Yet surely Mann’s publicly funded research should be subject to some sort of external review.  Mann gladly accepted government funding and evidence has continued to mount that not only was some of his scientific work suspect but that the normal checks and balances of peer review were compromised.  Moreover, Mann himself appears to have had a hand in fostering those compromises, as in his notorious “trick” to disguise data that didn’t match an interpretation he hoped to promote.[1]

The situation at hand seems abundantly awkward.  Attorney General Cuccinelli appears to be afflicted with a syndrome epidemic among states attorneys general:  the desire to make colorful, headline-grabbing declarations.  He wouldn’t be the National Association of Scholars’ ideal pick for someone to take a serious look into the backfiles of Professor Mann’s career. Was there anything dubious in Mann’s “Paleoclimatic Reconstructions of the Arctic Oscillation” or “Resolving the Scale-wise Sensitivities on the Dynamical Coupling Between Climate and the Biosphere” or “Decadal Variability in the Tropical Indo-Pacific:--three of the five University of Virginia projects that fall under Cuccinelli’s review?  Chances are that Cuccinelli and his staff will have a hard time deciphering the scientific protocols in this work and discerning whether Mann was on the up-and-up or slanting the analysis.  Yet as in the East Anglia emails, some of the side chatter could reveal habits of mind and character that do cast light on the larger question of the scientific integrity of Mann’s work. 

John Hinderaker’s point is well taken. No one has the right to take public funds just to make stuff up and pass it along as science. And “academic freedom” could well suffer a greater crisis of legitimacy from that kind of abuse than from the interference of meddling politicians.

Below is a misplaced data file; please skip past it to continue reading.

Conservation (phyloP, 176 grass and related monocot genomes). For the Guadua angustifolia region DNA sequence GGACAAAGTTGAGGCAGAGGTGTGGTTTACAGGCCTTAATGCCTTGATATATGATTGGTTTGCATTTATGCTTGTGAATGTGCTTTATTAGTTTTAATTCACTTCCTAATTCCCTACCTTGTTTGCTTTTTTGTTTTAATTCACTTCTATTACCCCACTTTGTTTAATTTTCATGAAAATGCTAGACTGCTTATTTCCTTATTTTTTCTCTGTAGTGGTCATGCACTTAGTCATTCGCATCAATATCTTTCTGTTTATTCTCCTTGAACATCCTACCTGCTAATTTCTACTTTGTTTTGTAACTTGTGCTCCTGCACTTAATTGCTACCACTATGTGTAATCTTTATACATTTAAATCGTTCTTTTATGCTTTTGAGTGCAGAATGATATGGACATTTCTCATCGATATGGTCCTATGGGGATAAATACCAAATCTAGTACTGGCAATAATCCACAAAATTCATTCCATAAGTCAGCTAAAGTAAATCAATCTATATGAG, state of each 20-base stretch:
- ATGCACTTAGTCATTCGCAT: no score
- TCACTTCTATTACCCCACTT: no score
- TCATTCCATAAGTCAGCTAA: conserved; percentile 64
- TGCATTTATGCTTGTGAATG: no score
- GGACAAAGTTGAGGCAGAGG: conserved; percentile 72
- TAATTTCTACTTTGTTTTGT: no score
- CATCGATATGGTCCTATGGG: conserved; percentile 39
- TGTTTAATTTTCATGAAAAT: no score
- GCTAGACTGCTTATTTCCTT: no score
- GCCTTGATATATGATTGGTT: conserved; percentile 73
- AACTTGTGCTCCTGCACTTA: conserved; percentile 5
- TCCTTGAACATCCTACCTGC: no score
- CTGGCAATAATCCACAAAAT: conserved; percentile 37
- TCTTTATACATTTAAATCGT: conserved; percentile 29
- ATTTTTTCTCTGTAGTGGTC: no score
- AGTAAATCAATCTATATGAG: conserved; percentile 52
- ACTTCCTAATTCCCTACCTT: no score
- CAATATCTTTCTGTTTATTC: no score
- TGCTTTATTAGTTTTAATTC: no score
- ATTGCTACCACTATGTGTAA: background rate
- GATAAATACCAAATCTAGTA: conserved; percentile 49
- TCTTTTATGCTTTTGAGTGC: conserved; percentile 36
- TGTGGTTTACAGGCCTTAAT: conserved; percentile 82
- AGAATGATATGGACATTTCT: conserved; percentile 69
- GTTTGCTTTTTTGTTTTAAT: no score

In that sense, I am cautiously in favor of Cuccinelli’s review of Mann’s work. The potential for this review to turn into a “witch hunt” is real and we therefore need to be vigilant. Virginia should respect the underlying nature of scientific inquiry, which must have room for honest mistakes, failed hypotheses, and even some unseemly eagerness for the chips to fall one way rather than another.  But academe has brought this crisis on itself. 

For three years, the NAS has been warning that the “sustainability” doctrine on campus has taken on an ideological edge that threatens open-minded inquiry and academic standards.  The late-November revelations of skullduggery at the Climate Research Unit at the University of East Anglia came as an unwelcome confirmation of that warning.  Higher education so far seems not to have registered the full significance of the ensuing scandals in which public confidence in the integrity of climate science in general has been shaken. 

At NAS, we are neither supporters nor skeptics of climate science per se. We support good science on important topics. Good science, however, sometimes requires more than closely-cabined peer review.  It also requires public accountability.  And this is especially true in a campus atmosphere dominated by unscientific certainty on the matters in question.  The reigning unscientific certainty in higher education is visible in lots of ways, including the 685 college and university presidents in the United States that have signed on to a preemptive declaration—the College and University Presidents’ Climate Commitment—that treats global warming caused by human emissions as a settled fact which requires by way of response “integrating sustainability into the curriculum.”  

The sustainability movement may accomplish some good things, but it is hardly conducive to good science.  The Cuccinelli investigation may have to be reckoned among the costs to higher education of our hasty and uncritical embrace of this movement.

[1] The term “trick” appeared in an email from CRU director Phil Jones to Ray Bradley, Mike Mann, Malcolm Hughes, Keith Briffa, and Tim Osborn, regarding a diagram for a World Meteorological Organization Statement. Jones wrote, “I’ve just completed Mike’s Nature trick of adding in the real temperatures to each series for the last 20 years (i.e. from 1981 onwards) and from 1961 for Keith’s to hide the decline.”